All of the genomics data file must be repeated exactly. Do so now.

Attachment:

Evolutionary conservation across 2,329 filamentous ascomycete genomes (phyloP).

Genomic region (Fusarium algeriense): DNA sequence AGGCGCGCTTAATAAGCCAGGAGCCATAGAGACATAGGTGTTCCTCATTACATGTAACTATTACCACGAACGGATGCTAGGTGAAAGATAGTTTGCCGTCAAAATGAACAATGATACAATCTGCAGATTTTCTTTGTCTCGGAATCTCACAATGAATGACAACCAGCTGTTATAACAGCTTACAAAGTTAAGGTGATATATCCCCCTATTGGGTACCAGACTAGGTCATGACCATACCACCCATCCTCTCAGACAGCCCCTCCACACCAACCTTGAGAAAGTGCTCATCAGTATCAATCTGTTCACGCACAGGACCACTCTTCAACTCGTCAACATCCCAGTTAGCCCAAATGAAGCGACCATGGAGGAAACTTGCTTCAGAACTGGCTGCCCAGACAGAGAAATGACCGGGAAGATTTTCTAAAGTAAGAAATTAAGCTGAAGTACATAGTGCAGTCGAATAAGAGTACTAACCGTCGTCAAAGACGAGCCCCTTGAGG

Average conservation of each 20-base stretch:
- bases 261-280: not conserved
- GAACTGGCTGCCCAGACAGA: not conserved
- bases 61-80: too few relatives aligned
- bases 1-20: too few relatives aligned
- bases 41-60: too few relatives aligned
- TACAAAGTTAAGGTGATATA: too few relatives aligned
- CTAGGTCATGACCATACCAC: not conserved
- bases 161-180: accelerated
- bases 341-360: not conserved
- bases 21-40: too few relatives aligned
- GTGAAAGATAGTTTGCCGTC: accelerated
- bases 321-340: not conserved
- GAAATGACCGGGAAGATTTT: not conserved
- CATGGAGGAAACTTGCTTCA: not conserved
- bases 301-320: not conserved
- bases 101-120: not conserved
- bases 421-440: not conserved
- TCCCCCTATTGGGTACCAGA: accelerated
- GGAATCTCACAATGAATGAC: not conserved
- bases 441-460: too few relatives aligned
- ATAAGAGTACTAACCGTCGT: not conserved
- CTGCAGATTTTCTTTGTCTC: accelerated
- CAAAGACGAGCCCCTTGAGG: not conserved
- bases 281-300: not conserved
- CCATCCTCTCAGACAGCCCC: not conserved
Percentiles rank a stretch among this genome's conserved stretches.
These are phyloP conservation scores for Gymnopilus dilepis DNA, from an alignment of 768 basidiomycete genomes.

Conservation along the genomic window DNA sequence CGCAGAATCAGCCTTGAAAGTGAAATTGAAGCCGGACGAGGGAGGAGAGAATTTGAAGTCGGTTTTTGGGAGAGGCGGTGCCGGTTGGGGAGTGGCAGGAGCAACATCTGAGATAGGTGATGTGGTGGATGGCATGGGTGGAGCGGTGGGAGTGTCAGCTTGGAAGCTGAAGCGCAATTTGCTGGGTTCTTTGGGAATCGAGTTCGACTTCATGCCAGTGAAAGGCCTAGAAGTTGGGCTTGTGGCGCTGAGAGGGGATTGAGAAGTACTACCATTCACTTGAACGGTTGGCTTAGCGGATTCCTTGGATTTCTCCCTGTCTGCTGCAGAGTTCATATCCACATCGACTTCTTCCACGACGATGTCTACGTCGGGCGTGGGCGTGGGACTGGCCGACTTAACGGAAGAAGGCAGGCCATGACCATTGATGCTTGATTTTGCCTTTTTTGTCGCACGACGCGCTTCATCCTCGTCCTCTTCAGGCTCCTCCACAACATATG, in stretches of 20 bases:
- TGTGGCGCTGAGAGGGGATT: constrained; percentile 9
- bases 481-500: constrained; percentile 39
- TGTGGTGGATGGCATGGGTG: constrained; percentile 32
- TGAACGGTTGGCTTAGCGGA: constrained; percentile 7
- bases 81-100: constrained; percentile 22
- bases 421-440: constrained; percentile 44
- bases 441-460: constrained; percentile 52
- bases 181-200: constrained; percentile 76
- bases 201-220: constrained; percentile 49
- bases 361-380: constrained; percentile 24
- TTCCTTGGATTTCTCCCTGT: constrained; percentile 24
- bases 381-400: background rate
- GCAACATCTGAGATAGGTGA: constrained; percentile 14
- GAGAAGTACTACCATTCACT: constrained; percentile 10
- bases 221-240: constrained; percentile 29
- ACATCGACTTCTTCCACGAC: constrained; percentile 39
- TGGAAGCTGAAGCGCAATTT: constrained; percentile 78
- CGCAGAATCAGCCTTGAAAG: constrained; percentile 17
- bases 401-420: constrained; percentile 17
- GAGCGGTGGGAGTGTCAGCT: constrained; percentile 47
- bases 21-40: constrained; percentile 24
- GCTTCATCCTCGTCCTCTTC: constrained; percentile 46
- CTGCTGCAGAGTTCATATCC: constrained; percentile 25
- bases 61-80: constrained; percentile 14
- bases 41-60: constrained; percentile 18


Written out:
Evolutionary conservation across 2,329 filamentous ascomycete genomes (phyloP).

Genomic region (Fusarium algeriense): DNA sequence AGGCGCGCTTAATAAGCCAGGAGCCATAGAGACATAGGTGTTCCTCATTACATGTAACTATTACCACGAACGGATGCTAGGTGAAAGATAGTTTGCCGTCAAAATGAACAATGATACAATCTGCAGATTTTCTTTGTCTCGGAATCTCACAATGAATGACAACCAGCTGTTATAACAGCTTACAAAGTTAAGGTGATATATCCCCCTATTGGGTACCAGACTAGGTCATGACCATACCACCCATCCTCTCAGACAGCCCCTCCACACCAACCTTGAGAAAGTGCTCATCAGTATCAATCTGTTCACGCACAGGACCACTCTTCAACTCGTCAACATCCCAGTTAGCCCAAATGAAGCGACCATGGAGGAAACTTGCTTCAGAACTGGCTGCCCAGACAGAGAAATGACCGGGAAGATTTTCTAAAGTAAGAAATTAAGCTGAAGTACATAGTGCAGTCGAATAAGAGTACTAACCGTCGTCAAAGACGAGCCCCTTGAGG

Average conservation of each 20-base stretch:
- bases 261-280: not conserved
- GAACTGGCTGCCCAGACAGA: not conserved
- bases 61-80: too few relatives aligned
- bases 1-20: too few relatives aligned
- bases 41-60: too few relatives aligned
- TACAAAGTTAAGGTGATATA: too few relatives aligned
- CTAGGTCATGACCATACCAC: not conserved
- bases 161-180: accelerated
- bases 341-360: not conserved
- bases 21-40: too few relatives aligned
- GTGAAAGATAGTTTGCCGTC: accelerated
- bases 321-340: not conserved
- GAAATGACCGGGAAGATTTT: not conserved
- CATGGAGGAAACTTGCTTCA: not conserved
- bases 301-320: not conserved
- bases 101-120: not conserved
- bases 421-440: not conserved
- TCCCCCTATTGGGTACCAGA: accelerated
- GGAATCTCACAATGAATGAC: not conserved
- bases 441-460: too few relatives aligned
- ATAAGAGTACTAACCGTCGT: not conserved
- CTGCAGATTTTCTTTGTCTC: accelerated
- CAAAGACGAGCCCCTTGAGG: not conserved
- bases 281-300: not conserved
- CCATCCTCTCAGACAGCCCC: not conserved
Percentiles rank a stretch among this genome's conserved stretches.
These are phyloP conservation scores for Gymnopilus dilepis DNA, from an alignment of 768 basidiomycete genomes.

Conservation along the genomic window DNA sequence CGCAGAATCAGCCTTGAAAGTGAAATTGAAGCCGGACGAGGGAGGAGAGAATTTGAAGTCGGTTTTTGGGAGAGGCGGTGCCGGTTGGGGAGTGGCAGGAGCAACATCTGAGATAGGTGATGTGGTGGATGGCATGGGTGGAGCGGTGGGAGTGTCAGCTTGGAAGCTGAAGCGCAATTTGCTGGGTTCTTTGGGAATCGAGTTCGACTTCATGCCAGTGAAAGGCCTAGAAGTTGGGCTTGTGGCGCTGAGAGGGGATTGAGAAGTACTACCATTCACTTGAACGGTTGGCTTAGCGGATTCCTTGGATTTCTCCCTGTCTGCTGCAGAGTTCATATCCACATCGACTTCTTCCACGACGATGTCTACGTCGGGCGTGGGCGTGGGACTGGCCGACTTAACGGAAGAAGGCAGGCCATGACCATTGATGCTTGATTTTGCCTTTTTTGTCGCACGACGCGCTTCATCCTCGTCCTCTTCAGGCTCCTCCACAACATATG, in stretches of 20 bases:
- TGTGGCGCTGAGAGGGGATT: constrained; percentile 9
- bases 481-500: constrained; percentile 39
- TGTGGTGGATGGCATGGGTG: constrained; percentile 32
- TGAACGGTTGGCTTAGCGGA: constrained; percentile 7
- bases 81-100: constrained; percentile 22
- bases 421-440: constrained; percentile 44
- bases 441-460: constrained; percentile 52
- bases 181-200: constrained; percentile 76
- bases 201-220: constrained; percentile 49
- bases 361-380: constrained; percentile 24
- TTCCTTGGATTTCTCCCTGT: constrained; percentile 24
- bases 381-400: background rate
- GCAACATCTGAGATAGGTGA: constrained; percentile 14
- GAGAAGTACTACCATTCACT: constrained; percentile 10
- bases 221-240: constrained; percentile 29
- ACATCGACTTCTTCCACGAC: constrained; percentile 39
- TGGAAGCTGAAGCGCAATTT: constrained; percentile 78
- CGCAGAATCAGCCTTGAAAG: constrained; percentile 17
- bases 401-420: constrained; percentile 17
- GAGCGGTGGGAGTGTCAGCT: constrained; percentile 47
- bases 21-40: constrained; percentile 24
- GCTTCATCCTCGTCCTCTTC: constrained; percentile 46
- CTGCTGCAGAGTTCATATCC: constrained; percentile 25
- bases 61-80: constrained; percentile 14
- bases 41-60: constrained; percentile 18